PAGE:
The Relationship between the Angle of Inclination and Acceleration
Submitted By: Julian Dumo
Submitted To: Mrs. Rollings
Date: Wednesday October 10th, 2012.
What Was Galileo’s Experiment?
Galileo conducted an experiment to see whether an objects rate of decent was really proportional to the mass of that same object (Aristotle’s theory). Galileo proved the theory false by conducting an experiment that involved an inclined plane and a number of balls that were made of bronze. Galileo used an inclined plane in order to slow down the acceleration of the ball enough so that the elapsed time of the ball could be measured by the use of a water clock. Galileo made a very straight, polished, and smoothed groove in which the bronze ball would travel along. He also lined the groove with parchment, which too was then polished and smoothed as possible to create more of a frictionless surface. He would then let the bronze ball fall from rest, down the inclined plane in which then the water was released through a small pipe into another container, and was then weighed as a way to measure the travelled distance of the ball down the inclined plane. Galileo repeated this process for balls that had different sizes / masses and also inclined planes of different lengths. He came to the conclusion that an object’s mass had no relationship to the object’s rate of decent. Galileo discovered that the distance travelled was always equal to the square of the time regardless of what the differences between the masses of the objects were.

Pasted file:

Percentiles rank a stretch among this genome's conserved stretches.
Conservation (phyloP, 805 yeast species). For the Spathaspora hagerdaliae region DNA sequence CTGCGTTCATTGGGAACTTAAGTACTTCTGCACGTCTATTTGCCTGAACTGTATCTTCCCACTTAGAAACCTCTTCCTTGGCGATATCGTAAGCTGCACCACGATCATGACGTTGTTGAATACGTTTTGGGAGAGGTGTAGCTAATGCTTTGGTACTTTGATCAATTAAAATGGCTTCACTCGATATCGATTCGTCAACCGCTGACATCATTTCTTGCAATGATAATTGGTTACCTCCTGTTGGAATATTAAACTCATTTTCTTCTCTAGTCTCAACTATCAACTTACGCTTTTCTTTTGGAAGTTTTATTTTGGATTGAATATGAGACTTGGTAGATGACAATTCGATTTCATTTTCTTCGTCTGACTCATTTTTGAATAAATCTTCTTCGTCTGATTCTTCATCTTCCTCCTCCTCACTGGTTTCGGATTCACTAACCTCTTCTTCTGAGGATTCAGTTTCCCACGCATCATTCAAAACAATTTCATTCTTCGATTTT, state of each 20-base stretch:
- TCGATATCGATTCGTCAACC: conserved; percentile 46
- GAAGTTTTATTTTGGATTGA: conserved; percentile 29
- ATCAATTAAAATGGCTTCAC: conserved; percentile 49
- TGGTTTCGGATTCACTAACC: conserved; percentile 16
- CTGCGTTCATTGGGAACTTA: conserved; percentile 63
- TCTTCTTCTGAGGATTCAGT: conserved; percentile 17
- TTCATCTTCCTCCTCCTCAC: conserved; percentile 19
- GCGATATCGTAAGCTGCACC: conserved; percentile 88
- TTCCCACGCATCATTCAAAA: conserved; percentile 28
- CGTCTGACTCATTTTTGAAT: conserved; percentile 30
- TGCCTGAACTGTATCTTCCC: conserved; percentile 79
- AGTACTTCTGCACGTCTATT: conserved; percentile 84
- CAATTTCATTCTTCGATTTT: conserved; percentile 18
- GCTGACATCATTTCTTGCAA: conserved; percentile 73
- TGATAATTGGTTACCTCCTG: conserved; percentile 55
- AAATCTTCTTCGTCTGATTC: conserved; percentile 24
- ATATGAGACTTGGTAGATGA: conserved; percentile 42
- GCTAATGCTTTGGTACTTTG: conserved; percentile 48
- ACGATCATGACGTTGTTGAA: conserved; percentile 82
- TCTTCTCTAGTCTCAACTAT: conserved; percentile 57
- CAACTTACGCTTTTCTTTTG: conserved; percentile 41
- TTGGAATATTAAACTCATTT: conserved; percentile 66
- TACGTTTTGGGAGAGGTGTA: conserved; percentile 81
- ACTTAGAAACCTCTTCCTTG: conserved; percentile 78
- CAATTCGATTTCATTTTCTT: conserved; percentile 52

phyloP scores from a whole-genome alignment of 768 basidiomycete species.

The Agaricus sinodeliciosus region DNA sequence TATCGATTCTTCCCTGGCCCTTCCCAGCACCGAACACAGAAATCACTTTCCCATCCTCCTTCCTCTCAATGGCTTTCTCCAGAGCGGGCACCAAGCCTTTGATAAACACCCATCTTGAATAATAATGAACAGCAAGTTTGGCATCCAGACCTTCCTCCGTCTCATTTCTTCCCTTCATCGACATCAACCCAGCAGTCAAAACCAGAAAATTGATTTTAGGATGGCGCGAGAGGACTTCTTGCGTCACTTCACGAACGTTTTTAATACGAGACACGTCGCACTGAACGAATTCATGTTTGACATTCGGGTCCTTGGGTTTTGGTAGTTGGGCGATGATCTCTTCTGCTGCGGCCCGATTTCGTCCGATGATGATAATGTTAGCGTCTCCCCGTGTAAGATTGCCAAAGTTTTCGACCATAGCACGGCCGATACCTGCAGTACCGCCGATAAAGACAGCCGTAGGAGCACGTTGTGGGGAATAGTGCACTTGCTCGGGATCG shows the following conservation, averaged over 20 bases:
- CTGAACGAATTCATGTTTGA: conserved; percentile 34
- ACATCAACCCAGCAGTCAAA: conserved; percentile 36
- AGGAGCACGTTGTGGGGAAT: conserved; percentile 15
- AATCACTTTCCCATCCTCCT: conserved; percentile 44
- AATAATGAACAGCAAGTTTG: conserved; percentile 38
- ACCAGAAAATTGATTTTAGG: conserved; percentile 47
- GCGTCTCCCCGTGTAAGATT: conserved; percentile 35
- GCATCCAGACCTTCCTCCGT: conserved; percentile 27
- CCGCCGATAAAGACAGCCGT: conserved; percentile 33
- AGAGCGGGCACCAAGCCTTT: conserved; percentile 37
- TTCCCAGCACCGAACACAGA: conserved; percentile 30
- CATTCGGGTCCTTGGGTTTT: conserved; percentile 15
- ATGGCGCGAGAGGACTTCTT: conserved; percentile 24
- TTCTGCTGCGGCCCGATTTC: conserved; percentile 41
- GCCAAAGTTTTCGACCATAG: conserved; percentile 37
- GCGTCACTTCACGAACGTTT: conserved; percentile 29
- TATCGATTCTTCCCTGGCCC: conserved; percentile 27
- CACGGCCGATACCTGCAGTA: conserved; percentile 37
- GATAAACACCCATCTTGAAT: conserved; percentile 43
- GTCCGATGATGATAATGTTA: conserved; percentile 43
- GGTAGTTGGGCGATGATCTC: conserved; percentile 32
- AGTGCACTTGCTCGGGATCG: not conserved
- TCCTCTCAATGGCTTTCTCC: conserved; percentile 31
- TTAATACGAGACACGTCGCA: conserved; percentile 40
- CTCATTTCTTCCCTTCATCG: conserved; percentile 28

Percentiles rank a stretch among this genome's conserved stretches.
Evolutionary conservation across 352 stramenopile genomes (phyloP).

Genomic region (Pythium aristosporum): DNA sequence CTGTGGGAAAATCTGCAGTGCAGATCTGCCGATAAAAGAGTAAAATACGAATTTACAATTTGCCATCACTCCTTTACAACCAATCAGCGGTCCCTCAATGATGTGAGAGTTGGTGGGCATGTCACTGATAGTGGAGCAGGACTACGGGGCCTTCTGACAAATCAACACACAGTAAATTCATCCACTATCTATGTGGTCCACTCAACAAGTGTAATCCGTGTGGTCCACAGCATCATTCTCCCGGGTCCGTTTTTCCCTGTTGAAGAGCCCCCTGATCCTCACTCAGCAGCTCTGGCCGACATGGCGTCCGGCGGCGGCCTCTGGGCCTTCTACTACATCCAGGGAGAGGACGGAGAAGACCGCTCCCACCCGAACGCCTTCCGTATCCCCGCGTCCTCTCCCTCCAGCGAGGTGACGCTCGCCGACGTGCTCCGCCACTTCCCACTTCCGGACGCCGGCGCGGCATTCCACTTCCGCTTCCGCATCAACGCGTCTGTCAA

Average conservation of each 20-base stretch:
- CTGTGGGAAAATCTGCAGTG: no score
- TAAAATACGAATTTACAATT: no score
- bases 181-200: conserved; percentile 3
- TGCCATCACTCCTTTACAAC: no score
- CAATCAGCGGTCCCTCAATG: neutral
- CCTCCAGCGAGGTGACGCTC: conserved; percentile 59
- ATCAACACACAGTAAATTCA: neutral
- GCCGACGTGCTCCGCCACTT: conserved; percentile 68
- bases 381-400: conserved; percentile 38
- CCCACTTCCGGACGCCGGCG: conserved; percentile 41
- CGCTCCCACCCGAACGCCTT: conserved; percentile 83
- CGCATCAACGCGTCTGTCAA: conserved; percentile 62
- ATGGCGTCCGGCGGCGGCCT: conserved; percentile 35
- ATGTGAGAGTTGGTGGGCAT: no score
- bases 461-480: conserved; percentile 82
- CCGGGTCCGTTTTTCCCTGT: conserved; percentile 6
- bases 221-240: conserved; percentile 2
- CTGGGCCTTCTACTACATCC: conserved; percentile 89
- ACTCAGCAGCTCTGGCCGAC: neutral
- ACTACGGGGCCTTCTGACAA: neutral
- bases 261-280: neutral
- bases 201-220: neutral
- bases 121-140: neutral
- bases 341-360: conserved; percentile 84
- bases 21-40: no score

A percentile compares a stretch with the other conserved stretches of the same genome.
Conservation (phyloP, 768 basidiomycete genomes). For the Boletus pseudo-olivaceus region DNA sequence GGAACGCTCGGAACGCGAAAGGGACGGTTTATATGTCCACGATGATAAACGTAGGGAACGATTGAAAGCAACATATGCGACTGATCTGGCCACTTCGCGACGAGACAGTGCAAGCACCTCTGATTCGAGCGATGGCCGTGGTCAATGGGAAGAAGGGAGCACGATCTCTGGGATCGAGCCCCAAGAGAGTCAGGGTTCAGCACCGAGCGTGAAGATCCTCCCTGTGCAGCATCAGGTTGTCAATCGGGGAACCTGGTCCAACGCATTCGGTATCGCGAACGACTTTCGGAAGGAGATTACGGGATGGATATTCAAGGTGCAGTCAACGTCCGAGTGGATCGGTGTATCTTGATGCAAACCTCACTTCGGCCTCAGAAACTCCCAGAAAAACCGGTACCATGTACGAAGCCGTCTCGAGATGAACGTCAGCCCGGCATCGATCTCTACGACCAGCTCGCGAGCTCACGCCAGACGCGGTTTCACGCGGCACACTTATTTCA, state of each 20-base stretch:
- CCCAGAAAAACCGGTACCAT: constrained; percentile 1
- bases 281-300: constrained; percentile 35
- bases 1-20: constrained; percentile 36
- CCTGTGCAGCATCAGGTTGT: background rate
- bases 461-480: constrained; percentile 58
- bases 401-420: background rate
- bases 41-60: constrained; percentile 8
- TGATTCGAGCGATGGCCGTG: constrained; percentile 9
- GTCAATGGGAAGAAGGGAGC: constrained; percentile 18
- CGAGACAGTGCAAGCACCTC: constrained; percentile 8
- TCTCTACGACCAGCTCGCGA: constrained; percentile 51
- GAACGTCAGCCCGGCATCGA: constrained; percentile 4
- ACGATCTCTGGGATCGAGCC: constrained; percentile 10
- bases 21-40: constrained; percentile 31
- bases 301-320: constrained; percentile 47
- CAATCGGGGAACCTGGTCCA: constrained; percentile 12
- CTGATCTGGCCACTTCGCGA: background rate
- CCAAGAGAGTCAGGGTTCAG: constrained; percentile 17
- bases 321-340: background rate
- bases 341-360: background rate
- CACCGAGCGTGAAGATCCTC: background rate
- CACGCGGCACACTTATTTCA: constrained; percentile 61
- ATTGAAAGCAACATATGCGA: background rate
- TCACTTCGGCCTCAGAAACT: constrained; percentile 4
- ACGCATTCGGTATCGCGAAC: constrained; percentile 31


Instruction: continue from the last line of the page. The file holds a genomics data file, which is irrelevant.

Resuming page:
Galileo then conducted a second experiment in which he changed the angle of inclination of the plane, and again then let the bronze